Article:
As published by FA News
Company culture in today’s environment is important. Covid-19 has opened up a new way of working, and things will continue like this for a while.
In this new normal, however, how do we keep employees engaged when we have this divide between those working from home and those working at the office?
“With the lockdown, organisations had to deal with workplace safety, data privacy, adapting policies and procedures, remote working options and the impact on the wellbeing of their employees,” said Dumo Mbethe, CEO of Momentum Corporate.
“Organsiations had to think differently and execute action plans with greater agility. Even more so than in the past, we’ve had to balance business output and performance with the needs, health and safety of our people, ensuring we show compassion while remaining accountable to our clients. People were also challenged with many emotional, financial and health issues. We are seeing a significant impact on the mental health of our people. Resilience in organisations and people is a key capability to build and sustain on,” added Mbethe.
Culture in today’s environment
According to a quote from business guru Peter Drucker: “Culture eats strategy for breakfast”. “This does not mean strategy is not important, but rather that a powerful and empowering culture provides a surer route to organisational success,” continued Mbethe.
“Culture gives an organisation the best chance of continuous success and is co-created by leaders and employees. Culture is defined as the character and personality of your organisation. It is the way an organisation ‘does things’ and is the sum of its values, traditions, beliefs, interactions, behaviors and attitudes. It’s what makes the business unique,” added Mbethe.
“The culture and values of a company reflects on the company, and what that company wants to be as an essential part of its identity. Strategy will change with circumstance, and culture should endure,” said Steve Symes, CEO & Founder of Genasys.
Mbethe mentioned that positive workplace cultures attract talent, drive engagement, impact happiness, raise satisfaction, and affects performance.
A new way of working
“Before the pandemic, organisations were already undertaking initiatives to support and equip their workforce with the right types of skills, roles and tools for an increasingly digital environment. However, many were doing this at their own a pace, which was not necessarily aligned to the accelerated speed of change set by the Fourth Industrial Revolution and other global trends,” said Mbethe.
“The COVID-19 pandemic was/is an eye opener for many of us. It showed us the importance of grit and the adaptability of people. Somehow, we managed to work, educate children and cope with separation overnight,” added Symes.
“From a productivity perspective, the work-from-home concept works. There are fewer hours wasted commuting, and in the right environment, productivity flourishes. The downside in this new world of work is that the human touch of relationships and close human interaction is lost, which I believe will have a marked effect in years to come. People are naturally communal, and I think a balanced lifestyle will prevail,” continued Symes.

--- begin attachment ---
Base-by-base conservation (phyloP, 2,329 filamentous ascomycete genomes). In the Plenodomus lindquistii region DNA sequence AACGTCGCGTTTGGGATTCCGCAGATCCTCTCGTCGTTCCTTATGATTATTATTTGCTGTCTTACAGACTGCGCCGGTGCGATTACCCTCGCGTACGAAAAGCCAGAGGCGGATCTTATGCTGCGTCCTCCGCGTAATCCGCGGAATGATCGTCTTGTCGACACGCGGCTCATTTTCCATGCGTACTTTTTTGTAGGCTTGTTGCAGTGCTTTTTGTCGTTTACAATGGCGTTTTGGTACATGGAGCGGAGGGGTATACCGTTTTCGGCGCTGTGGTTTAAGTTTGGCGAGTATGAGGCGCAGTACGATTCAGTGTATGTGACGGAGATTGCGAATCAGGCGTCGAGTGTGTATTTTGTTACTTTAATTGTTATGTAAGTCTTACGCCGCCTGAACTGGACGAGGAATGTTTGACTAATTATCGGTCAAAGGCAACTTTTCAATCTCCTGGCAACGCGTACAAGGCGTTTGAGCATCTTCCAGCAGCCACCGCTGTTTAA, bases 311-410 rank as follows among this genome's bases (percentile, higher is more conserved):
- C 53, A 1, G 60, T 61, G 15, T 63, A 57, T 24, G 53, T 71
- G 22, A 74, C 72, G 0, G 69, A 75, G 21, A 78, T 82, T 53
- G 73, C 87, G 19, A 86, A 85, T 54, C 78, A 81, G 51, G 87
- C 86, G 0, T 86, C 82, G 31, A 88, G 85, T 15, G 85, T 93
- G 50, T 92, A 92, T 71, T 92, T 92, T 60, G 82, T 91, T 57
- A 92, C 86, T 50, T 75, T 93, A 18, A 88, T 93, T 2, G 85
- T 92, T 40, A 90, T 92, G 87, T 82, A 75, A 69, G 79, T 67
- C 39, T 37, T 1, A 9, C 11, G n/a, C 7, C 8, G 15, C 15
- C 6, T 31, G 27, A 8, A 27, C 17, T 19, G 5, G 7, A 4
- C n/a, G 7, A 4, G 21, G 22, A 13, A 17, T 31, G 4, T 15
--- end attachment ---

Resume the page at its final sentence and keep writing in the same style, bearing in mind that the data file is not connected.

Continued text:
Themes that emerged
“Most employers will confirm that productivity increased during the lockdown. This is due to employees not setting boundaries, and therefore continuing to work long hours. In addition to working longer hours and the social isolation, employees with school-going children had to take up the role of teacher and carer, adding to the already unusual load. During this time, we also saw employees not taking enough leave. This combination of factors led to burnout and health issues,” emphasised Mbethe.
“Another theme that came to the fore is that employers struggled to measure the productivity of employees who were at home, and they only become aware of issues at later stages. It is, therefore, important that employers stay connected so that they are aware of issues early on,” added Mbethe.
“A window of opportunity now exists for companies to assess the impact of the pandemic, review changes and to reset and rejuvenate their approach to work, the workplace and their workforce. In doing so, they will create new meaningful employment opportunities and ensure workers are adequately prepared for the new world of work,” said Mbethe.
“Although remote working is not a new concept, the majority of organisations had office-based employees with a traditional employee value proposition (EVP). The pandemic challenged employers to enable their people to work remotely within a very short period. Covid-19 has opened up new ways of doing, thinking and engaging with employees – an opportunity to define an Employee Value Proposition (EVP) that empowers choice and trust,” added Mbethe.
Redefining the future of work
“I believe that company teams are important and should be encouraged. To this end, we are trying a hybrid approach,” said Symes.
“Employers should be aware of the different pressures faced by staff, in this new ‘normal’ and should balance profitability with humanity,” concluded Symes.
Looking ahead, Mbethe believes that work will be a hybrid approach where you will have flexibility of choice with people working in the office two to three days a week, and then working remotely the balance of the time.
“In summary, it’s important to establish new ways of working. If culture is ‘how we do things’, or even more specifically, ‘how we interact and accomplish our work each day’, it is important for leaders to recognise that this has shifted dramatically. This is an opportunity for leaders to establish new ways of working – new rituals, new practices and patterns, new methods of communication, partnership and collaboration. In offices, much of this happens organically, but now we need to be more deliberate in co-creating that with our teams,” concluded Mbethe.